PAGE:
School receives 100 oak trees

Pupils and staff planted 100 oak trees around their soccer field at Mountview High School, which was donated by the Madina Institutes Centre for Non-violence and Peace Studies and Trees South Africa.

In a few years from now Mountview High School pupils can look forward to sitting in the shade of the beautiful luscious oak trees around their soccer field.

Pupils and staff planted 100 oak trees around the field and school on Thursday April 25, which was donated by the Madina Institute’s Centre for Non-violence and Peace Studies and Trees South Africa. They also initiated an irrigation system for the field and a clean-up operation at the school and provided lunch on the day.

Volunteer at the Madina Institute’s Centre for Non-violence and Peace Studies, Haroon Hamid, said the pupils would be taught the importance of recycling as they will take part in the clean-up around the school.

The trees will also be adopted by the pupils as a social project – they will have to water it and look after it and this will carry over to future generations.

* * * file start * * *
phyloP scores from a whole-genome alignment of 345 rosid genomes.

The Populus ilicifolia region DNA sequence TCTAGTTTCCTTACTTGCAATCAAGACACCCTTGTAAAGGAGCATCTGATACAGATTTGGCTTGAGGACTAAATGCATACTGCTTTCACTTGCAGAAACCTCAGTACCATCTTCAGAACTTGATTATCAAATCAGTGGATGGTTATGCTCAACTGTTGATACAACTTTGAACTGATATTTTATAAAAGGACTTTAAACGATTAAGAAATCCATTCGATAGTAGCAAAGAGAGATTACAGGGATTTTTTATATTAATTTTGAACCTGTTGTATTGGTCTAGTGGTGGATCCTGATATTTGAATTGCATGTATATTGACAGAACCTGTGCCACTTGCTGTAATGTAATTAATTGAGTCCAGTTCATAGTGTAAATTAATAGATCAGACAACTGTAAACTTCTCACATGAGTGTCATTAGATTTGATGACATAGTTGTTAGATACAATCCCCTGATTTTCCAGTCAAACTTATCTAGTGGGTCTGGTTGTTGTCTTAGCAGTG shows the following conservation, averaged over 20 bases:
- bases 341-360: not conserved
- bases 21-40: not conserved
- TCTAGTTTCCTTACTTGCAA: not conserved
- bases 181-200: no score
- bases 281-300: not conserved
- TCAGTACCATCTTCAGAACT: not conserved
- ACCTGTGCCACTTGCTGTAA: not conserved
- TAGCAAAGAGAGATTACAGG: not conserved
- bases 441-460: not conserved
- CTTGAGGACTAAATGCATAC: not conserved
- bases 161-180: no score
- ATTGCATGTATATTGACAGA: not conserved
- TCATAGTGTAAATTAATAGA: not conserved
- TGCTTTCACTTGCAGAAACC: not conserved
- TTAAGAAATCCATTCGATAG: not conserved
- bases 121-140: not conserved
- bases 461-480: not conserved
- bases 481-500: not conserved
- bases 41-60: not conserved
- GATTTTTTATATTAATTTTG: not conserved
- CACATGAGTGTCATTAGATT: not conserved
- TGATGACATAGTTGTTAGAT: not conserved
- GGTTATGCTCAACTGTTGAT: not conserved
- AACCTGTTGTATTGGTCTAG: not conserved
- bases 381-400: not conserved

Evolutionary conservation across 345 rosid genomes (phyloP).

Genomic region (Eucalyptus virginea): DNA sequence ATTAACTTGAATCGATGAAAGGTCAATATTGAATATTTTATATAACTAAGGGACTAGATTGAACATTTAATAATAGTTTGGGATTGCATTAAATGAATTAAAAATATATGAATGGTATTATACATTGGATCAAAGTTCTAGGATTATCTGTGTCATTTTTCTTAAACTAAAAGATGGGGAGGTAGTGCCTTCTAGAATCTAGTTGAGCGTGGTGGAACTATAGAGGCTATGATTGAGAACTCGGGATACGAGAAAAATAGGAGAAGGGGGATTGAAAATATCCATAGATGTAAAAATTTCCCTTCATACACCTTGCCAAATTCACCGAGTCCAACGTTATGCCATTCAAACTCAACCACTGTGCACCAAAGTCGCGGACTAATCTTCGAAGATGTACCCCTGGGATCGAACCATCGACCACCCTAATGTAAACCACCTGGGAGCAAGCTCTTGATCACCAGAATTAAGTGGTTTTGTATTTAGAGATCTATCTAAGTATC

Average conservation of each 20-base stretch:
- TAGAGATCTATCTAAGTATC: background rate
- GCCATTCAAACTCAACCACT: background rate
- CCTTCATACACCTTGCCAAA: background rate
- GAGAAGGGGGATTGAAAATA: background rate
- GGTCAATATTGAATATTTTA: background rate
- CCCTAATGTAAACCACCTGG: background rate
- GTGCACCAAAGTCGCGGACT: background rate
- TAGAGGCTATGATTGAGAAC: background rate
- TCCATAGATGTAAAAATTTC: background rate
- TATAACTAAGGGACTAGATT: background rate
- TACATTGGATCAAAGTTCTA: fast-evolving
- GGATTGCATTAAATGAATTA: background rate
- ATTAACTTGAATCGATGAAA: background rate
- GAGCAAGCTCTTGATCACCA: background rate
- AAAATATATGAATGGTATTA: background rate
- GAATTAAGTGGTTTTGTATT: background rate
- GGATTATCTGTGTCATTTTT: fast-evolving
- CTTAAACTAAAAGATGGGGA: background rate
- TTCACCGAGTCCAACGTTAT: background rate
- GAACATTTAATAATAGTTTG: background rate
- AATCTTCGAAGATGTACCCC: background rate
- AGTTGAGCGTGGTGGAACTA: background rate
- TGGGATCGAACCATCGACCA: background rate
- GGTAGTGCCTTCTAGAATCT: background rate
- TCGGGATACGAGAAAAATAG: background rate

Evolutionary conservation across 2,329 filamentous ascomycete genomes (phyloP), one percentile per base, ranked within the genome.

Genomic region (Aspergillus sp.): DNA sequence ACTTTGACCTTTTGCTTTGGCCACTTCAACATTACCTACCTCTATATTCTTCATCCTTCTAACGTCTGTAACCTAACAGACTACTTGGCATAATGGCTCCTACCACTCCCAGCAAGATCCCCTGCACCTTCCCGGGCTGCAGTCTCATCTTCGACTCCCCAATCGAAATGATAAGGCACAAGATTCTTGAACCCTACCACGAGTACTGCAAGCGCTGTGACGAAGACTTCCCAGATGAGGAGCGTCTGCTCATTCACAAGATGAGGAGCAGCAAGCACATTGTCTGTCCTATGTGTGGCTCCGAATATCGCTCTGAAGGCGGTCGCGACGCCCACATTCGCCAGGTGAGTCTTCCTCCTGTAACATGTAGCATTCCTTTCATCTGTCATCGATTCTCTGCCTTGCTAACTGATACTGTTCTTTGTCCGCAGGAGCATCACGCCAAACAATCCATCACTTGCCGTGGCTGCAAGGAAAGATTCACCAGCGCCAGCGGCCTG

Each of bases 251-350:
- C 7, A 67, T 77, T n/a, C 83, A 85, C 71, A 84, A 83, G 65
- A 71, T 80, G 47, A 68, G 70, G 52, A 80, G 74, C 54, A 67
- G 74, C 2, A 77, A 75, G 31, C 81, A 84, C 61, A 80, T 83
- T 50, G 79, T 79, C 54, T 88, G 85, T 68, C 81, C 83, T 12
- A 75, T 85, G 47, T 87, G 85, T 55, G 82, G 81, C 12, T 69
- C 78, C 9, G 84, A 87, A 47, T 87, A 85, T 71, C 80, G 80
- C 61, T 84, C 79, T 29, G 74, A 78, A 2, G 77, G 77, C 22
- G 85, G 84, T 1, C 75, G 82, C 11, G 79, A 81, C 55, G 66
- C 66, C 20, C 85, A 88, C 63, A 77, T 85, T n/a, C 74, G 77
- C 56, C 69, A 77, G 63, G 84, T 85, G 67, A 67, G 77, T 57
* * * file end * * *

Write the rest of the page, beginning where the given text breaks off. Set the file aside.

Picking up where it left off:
Leader of the institute, Dr Fatima Hendricks, said that with the vast amount of violence taking place in the area, the children need to learn in a sustainable and creative environment. “We want to bring awareness to the kids about the harm done to the earth and they can take the message home with them as well,” she said.

The institute also painted a mural on the school wall depicting two hands and heart with a quote from Sheikh Dr Muhammad Bin Yahya Al-Ninowy, “Heart is the beginning of knowledge”.

Ms Hendricks explained that the idea behind the mural is to educate the pupils but also give them wisdom to use their knowledge appropriately and help them to develop spiritually and personally.

Grade 10 pupil, Davren Albertus, said that he looks forward to sitting under the trees in the shade during intervals. “When people come to our school now they will see beautiful trees, the view will be much better and our field will be much better to play soccer on. The clean-up operation will help to teach our pupils to stop littering,” he said.

Keanan Slinger, in Grade 11, said the programme is fantastic. “This will make our school look beautiful and people will want to come here because at the moment no one is really interested, so the trees will be a new attraction,” he said.

Susan Rossouw-Moss, office sales and marketing manager from Trees South Africa, said the nursery’s aim is to give back to underprivileged communities. “We always try to donate trees to schools and other organisations in underprivileged areas. We try to bring social upliftment to these areas, we like giving back because it is important. At the moment it’s quite bare and there’s no shade for the children on the field. It just changes the environment for pupils, staff, and the entire community including the moms and dads and changes the way the children feel,” she said.